II – THE TEMPLE
While the different religions wrangle with one another as to which of them is in possession of the truth, in our view the truth of religion may be altogether disregarded… If one attempts to assign to religion its place in man's evolution, it seems not so much to be a lasting acquisition, as a parallel to the neurosis which the civilised individual must pass through on his way from childhood to maturity.
Freud: New Introductory Lectures on Psycho-Analysis (1932).
Of course man made God in his own image; but what was the alternative? Just as a real understanding of geology was impossible until we were able to study other worlds beside Earth, so a valid theology must await contact with extra-terrestrial intelligences. There can be no such subject as comparative religion, as long as we study only the religions of man.
El Hadj Mohammed ben Selim, Professor of Comparative Religion: Inaugural Address, Brigham Young University, 1998.
We must await, not without anxiety, the answers to the following questions; (a) What, if any, are the religious concepts of entities with zero, one, two, or more than two 'parents' (b) is religious belief found only among organisms that have close contact with their direct progenitors during their formative years?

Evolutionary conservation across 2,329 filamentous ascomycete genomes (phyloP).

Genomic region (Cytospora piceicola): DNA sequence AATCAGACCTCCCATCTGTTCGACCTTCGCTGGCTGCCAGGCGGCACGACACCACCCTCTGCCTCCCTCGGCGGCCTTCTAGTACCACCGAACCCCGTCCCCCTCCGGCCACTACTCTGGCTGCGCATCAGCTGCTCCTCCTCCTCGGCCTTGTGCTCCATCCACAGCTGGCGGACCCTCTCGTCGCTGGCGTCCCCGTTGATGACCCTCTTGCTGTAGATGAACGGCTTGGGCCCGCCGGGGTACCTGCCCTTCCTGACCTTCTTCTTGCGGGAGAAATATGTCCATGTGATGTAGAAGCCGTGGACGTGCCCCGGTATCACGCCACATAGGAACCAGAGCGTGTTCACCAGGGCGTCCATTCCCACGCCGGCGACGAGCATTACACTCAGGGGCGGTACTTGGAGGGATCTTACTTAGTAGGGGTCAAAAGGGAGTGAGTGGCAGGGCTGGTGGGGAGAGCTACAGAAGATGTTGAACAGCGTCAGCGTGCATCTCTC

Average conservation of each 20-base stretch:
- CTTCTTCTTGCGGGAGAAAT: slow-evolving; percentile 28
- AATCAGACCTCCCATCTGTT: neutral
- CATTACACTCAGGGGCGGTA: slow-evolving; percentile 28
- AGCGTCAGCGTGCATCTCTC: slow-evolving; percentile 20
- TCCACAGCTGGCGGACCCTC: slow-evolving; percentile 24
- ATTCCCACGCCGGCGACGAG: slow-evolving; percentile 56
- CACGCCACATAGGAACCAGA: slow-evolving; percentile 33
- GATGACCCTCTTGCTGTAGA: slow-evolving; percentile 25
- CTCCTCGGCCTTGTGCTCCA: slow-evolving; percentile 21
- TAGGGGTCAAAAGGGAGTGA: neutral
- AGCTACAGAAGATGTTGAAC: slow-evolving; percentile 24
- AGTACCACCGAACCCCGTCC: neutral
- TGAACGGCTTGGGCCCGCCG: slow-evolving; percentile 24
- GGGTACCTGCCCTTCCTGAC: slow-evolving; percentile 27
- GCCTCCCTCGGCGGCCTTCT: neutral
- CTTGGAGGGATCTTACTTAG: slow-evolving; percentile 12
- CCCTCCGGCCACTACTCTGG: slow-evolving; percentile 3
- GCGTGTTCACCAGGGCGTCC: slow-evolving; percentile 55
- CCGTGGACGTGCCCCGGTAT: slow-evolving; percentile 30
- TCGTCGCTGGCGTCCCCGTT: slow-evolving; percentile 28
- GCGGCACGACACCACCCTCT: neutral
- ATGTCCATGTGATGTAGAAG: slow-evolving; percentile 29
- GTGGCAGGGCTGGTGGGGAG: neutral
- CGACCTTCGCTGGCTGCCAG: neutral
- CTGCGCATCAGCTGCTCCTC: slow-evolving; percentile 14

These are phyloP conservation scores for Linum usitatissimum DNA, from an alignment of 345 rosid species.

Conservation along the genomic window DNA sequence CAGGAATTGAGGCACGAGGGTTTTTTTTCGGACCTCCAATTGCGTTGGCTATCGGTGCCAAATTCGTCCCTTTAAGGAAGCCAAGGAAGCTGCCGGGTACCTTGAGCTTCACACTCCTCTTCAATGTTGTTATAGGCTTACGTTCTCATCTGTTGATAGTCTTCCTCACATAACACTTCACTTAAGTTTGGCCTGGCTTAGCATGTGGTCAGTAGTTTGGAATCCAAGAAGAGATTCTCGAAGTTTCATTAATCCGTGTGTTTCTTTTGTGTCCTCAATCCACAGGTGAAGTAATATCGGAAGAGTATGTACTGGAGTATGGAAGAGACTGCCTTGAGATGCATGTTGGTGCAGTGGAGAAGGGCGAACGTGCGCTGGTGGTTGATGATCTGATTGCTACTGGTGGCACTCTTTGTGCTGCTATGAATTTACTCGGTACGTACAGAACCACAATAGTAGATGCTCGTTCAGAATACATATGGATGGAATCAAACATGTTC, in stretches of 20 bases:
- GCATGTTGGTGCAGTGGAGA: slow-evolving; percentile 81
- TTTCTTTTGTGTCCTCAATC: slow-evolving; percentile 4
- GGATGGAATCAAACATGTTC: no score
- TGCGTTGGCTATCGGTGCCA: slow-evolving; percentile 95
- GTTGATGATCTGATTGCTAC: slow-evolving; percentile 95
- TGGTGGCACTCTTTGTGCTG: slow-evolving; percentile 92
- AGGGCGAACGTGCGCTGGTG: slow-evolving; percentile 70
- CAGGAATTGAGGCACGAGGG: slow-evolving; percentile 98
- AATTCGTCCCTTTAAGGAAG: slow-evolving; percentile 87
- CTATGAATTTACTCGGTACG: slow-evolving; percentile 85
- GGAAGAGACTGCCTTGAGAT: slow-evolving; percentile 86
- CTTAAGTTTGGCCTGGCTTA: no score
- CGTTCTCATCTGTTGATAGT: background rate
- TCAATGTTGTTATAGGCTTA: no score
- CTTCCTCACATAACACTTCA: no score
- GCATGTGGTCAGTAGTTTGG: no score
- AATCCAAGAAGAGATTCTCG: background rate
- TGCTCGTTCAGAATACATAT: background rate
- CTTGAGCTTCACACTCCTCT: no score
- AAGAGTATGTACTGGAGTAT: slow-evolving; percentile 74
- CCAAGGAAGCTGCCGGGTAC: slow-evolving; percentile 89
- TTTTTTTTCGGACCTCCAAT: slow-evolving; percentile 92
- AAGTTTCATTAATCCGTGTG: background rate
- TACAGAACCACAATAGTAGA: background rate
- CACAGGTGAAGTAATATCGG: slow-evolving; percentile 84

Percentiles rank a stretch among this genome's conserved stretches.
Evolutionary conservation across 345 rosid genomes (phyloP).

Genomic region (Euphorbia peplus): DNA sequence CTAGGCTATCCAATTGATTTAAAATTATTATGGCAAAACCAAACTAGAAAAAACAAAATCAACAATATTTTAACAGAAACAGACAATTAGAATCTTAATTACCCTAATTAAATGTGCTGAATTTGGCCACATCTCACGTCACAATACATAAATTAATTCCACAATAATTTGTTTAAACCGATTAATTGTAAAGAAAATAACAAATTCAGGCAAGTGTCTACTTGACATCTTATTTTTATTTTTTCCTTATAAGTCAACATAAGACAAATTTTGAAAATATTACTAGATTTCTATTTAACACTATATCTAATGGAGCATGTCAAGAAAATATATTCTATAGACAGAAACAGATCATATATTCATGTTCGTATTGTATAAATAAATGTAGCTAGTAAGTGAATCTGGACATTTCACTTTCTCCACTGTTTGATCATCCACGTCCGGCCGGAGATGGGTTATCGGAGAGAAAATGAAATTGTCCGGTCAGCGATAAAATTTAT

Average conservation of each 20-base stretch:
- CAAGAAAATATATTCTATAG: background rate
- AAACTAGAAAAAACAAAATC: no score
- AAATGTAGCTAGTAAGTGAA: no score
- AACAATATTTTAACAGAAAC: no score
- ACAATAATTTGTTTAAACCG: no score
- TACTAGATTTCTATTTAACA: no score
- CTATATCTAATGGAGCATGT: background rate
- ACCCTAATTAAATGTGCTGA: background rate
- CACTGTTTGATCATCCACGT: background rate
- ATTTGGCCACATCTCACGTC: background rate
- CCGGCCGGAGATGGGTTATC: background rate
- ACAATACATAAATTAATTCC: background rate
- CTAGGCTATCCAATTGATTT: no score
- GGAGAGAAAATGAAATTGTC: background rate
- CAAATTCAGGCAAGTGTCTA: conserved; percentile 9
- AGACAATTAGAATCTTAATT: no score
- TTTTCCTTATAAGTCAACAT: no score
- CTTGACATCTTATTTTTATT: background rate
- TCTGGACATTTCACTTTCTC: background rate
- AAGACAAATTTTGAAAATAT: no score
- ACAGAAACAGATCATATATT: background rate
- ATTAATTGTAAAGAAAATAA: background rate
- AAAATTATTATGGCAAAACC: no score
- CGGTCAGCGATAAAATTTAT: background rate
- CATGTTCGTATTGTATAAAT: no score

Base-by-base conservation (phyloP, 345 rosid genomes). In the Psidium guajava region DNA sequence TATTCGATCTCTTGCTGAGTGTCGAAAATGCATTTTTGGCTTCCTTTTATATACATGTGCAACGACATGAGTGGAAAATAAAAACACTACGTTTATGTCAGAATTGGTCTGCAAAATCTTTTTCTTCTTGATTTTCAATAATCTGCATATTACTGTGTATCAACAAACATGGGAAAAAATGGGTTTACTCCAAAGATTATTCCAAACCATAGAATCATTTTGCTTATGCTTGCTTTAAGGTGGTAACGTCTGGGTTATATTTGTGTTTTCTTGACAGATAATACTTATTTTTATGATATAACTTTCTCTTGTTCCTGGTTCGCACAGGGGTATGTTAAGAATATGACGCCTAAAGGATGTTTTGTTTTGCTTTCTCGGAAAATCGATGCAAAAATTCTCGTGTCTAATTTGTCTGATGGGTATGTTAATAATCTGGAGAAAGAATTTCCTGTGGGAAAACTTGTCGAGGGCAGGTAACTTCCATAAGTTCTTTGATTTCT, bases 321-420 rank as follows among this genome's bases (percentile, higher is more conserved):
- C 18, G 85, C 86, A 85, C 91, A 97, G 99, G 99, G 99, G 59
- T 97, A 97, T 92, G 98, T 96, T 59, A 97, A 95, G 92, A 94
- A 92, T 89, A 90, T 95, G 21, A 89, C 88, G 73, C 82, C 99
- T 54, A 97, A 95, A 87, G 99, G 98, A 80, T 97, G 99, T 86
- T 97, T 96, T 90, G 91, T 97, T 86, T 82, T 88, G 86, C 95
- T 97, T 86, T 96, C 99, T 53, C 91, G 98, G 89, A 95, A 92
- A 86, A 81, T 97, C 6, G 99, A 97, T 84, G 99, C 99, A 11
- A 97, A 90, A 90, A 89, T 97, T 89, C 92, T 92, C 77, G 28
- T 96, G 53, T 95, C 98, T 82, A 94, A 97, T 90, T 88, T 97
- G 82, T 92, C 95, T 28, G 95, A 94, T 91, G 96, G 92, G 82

If we find that religion occurs exclusively among intelligent analogs of apes, dolphins, elephants, dogs, etc., but not among extra-terrestrial computers, termites, fish, turtles or social amoebae, we may have to draw some painful conclusions .. Perhaps both love and religion can arise only among mammals, and for much the same reasons. This is also suggested by a study of their pathologies; anyone who doubts the connection between religious fanaticism and perversion should take a long, hard look at the Malleus Maleficarium or Huxley's The Devils of Loudon.
Dr. Charles Willis' notorious remark (Hawaii, 5970) that “Religion is a by-product of malnutrition” is not, in itself, much more helpful than Gregory Bateson's somewhat indelicate one-syllable refutation. What Dr. Willis apparently meant was (i) the hallucinations caused by voluntary or involuntary starvation are readily interpreted as religious visions (2) hunger in this life encourages belief in a compensatory afterlife, as a – perhaps essential – psychological survival mechanism…
It is indeed one of the ironies of fate that research into the so-called consciousness-expanding drugs proved that they did exactly the opposite, by leading to the detection of the naturally occurring “apothetic” chemicals in the brain. The discovery that the most devout adherent of any faith could be converted to any other by a judicious dose of 2-4-7 ortho-para-theosamine was, perhaps, the most devastating blow ever received by religion.
Until, of course, the advent of Starglider.
R. Gabor: The Pharmacological Basis of Religion (Miskatonic University Press, 2069).